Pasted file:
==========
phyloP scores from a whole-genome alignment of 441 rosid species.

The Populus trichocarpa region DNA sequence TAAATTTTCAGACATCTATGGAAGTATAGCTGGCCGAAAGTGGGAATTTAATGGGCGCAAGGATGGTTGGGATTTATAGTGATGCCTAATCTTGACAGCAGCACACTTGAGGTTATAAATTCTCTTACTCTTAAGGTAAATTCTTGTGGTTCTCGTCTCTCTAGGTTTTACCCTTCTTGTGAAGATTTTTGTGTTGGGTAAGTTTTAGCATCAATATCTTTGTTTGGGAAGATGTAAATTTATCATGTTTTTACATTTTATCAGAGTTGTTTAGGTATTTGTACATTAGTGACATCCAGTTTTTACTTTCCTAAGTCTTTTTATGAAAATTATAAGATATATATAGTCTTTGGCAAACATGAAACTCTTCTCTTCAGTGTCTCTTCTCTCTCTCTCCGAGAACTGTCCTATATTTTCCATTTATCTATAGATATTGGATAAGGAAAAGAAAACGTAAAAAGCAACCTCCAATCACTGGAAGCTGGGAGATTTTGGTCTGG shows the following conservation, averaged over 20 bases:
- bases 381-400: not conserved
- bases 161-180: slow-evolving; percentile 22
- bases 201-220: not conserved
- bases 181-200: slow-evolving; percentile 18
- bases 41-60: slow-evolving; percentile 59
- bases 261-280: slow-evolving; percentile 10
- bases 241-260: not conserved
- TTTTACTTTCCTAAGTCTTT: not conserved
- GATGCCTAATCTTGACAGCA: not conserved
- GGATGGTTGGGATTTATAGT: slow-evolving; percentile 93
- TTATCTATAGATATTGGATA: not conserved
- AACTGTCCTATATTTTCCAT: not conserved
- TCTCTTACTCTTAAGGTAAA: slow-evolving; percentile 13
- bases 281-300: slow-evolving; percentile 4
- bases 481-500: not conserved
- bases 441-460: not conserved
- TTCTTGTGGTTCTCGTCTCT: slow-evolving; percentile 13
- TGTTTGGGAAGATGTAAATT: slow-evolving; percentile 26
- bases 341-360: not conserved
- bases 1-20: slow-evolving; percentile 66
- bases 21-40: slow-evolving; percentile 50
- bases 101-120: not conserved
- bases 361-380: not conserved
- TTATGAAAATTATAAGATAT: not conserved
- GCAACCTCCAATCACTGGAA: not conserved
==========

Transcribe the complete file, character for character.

phyloP scores from a whole-genome alignment of 441 rosid species.

The Populus trichocarpa region DNA sequence TAAATTTTCAGACATCTATGGAAGTATAGCTGGCCGAAAGTGGGAATTTAATGGGCGCAAGGATGGTTGGGATTTATAGTGATGCCTAATCTTGACAGCAGCACACTTGAGGTTATAAATTCTCTTACTCTTAAGGTAAATTCTTGTGGTTCTCGTCTCTCTAGGTTTTACCCTTCTTGTGAAGATTTTTGTGTTGGGTAAGTTTTAGCATCAATATCTTTGTTTGGGAAGATGTAAATTTATCATGTTTTTACATTTTATCAGAGTTGTTTAGGTATTTGTACATTAGTGACATCCAGTTTTTACTTTCCTAAGTCTTTTTATGAAAATTATAAGATATATATAGTCTTTGGCAAACATGAAACTCTTCTCTTCAGTGTCTCTTCTCTCTCTCTCCGAGAACTGTCCTATATTTTCCATTTATCTATAGATATTGGATAAGGAAAAGAAAACGTAAAAAGCAACCTCCAATCACTGGAAGCTGGGAGATTTTGGTCTGG shows the following conservation, averaged over 20 bases:
- bases 381-400: not conserved
- bases 161-180: slow-evolving; percentile 22
- bases 201-220: not conserved
- bases 181-200: slow-evolving; percentile 18
- bases 41-60: slow-evolving; percentile 59
- bases 261-280: slow-evolving; percentile 10
- bases 241-260: not conserved
- TTTTACTTTCCTAAGTCTTT: not conserved
- GATGCCTAATCTTGACAGCA: not conserved
- GGATGGTTGGGATTTATAGT: slow-evolving; percentile 93
- TTATCTATAGATATTGGATA: not conserved
- AACTGTCCTATATTTTCCAT: not conserved
- TCTCTTACTCTTAAGGTAAA: slow-evolving; percentile 13
- bases 281-300: slow-evolving; percentile 4
- bases 481-500: not conserved
- bases 441-460: not conserved
- TTCTTGTGGTTCTCGTCTCT: slow-evolving; percentile 13
- TGTTTGGGAAGATGTAAATT: slow-evolving; percentile 26
- bases 341-360: not conserved
- bases 1-20: slow-evolving; percentile 66
- bases 21-40: slow-evolving; percentile 50
- bases 101-120: not conserved
- bases 361-380: not conserved
- TTATGAAAATTATAAGATAT: not conserved
- GCAACCTCCAATCACTGGAA: not conserved